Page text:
Mock Presentation

Description

Like the mock design review and the mock demo, the mock presentation is an informal, mandatory event designed to better prepare you for your Final Presentation. These sessions are run by staff and students from the Department of Communication, who are experts in teaching professional communication skills. In this session, you are only given five minutes to present a few slides on one major component of your project. Your presentation should include at least one block diagram, one graph/plot, and some math. You will also have the opportunity to see several other mock presentations. You will be given feedback based on the organization of the presentation, delivery and your ability to present as a team (so all members must speak).

Requirements and Grading

The mock presentation is meant to be a small subset of your final presentation. It is recommended that you choose some aspect of your project (like a major block from your block diagram) and present the design, requirements, and verification for that block. In order to get relevant feedback on your presentation skills, your mock presentation should also have an introduction (where the project is introduced) and a conclusion that wraps everything up. You will receive feedback on both your delivery, the format of your slides, and the organization of your presentation.

Your slides should generally include:

  1. Title slide: Names, group #, title.
  2. Introduction slide: What is the project?
  3. Objective slide: What problem does this solve?
  4. Design Slides: A few slides on design, requirements and verification (should include block diagram, math, graphs, figures, tables).
  5. Conclusion: Wrap things up, future work.

Mock presentation is graded credit/no credit based on attendance and apparent effort; showing up completely unprepared will earn no credit. An example mock presentation can be found here: example mock presentation

Submission and Deadlines

Sign-up is handled through PACE. Time slots are 1 hour long, and multiple groups will share a time slot. This will give you an opportunity to give and receive feedback from your peers. You will be required to stay until all groups have presented and received feedback.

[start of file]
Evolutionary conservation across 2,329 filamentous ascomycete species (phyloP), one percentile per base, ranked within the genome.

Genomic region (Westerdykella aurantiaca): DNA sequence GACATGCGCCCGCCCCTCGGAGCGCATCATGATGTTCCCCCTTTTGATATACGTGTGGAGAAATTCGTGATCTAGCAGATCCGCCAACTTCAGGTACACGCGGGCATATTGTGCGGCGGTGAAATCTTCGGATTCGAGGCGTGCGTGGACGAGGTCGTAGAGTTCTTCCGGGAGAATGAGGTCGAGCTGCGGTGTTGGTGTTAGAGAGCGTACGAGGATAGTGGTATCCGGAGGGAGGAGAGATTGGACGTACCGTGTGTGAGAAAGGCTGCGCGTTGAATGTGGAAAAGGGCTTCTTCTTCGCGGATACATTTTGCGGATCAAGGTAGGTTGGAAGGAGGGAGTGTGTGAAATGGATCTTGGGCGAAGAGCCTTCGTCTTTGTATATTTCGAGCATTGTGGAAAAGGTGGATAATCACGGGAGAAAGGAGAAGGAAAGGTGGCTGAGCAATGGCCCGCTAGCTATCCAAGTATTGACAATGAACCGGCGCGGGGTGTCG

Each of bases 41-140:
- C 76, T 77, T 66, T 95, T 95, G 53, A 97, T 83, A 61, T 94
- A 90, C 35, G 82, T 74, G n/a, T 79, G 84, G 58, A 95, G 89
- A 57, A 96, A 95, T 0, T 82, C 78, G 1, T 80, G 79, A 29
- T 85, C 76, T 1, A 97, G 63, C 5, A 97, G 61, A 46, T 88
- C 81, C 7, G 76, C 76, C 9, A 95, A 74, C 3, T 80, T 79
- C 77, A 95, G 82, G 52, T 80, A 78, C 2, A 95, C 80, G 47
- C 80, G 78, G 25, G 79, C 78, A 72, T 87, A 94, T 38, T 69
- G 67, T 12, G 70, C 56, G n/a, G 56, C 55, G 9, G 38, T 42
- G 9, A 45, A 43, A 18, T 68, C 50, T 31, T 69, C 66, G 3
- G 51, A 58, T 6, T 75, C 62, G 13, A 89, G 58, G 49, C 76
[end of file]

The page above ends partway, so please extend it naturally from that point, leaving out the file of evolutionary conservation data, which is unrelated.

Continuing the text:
VoxBox Robo-Drummer

Craig Bost, Nicholas Dulin, Drake Proffitt

VoxBox Robo-Drummer

Featured Project

Our group proposes to create robot drummer which would respond to human voice "beatboxing" input, via conventional dynamic microphone, and translate the input into the corresponding drum hit performance. For example, if the human user issues a bass-kick voice sound, the robot will recognize it and strike the bass drum; and likewise for the hi-hat/snare and clap. Our design will minimally cover 3 different drum hit types (bass hit, snare hit, clap hit), and respond with minimal latency.

This would involve amplifying the analog signal (as dynamic mics drive fairly low gain signals), which would be sampled by a dsPIC33F DSP/MCU (or comparable chipset), and processed for trigger event recognition. This entails applying Short-Time Fourier Transform analysis to provide spectral content data to our event detection algorithm (i.e. recognizing the "control" signal from the human user). The MCU functionality of the dsPIC33F would be used for relaying the trigger commands to the actuator circuits controlling the robot.

The robot in question would be small; about the size of ventriloquist dummy. The "drum set" would be scaled accordingly (think pots and pans, like a child would play with). Actuators would likely be based on solenoids, as opposed to motors.

Beyond these minimal capabilities, we would add analog prefiltering of the input audio signal, and amplification of the drum hits, as bonus features if the development and implementation process goes better than expected.

Project Videos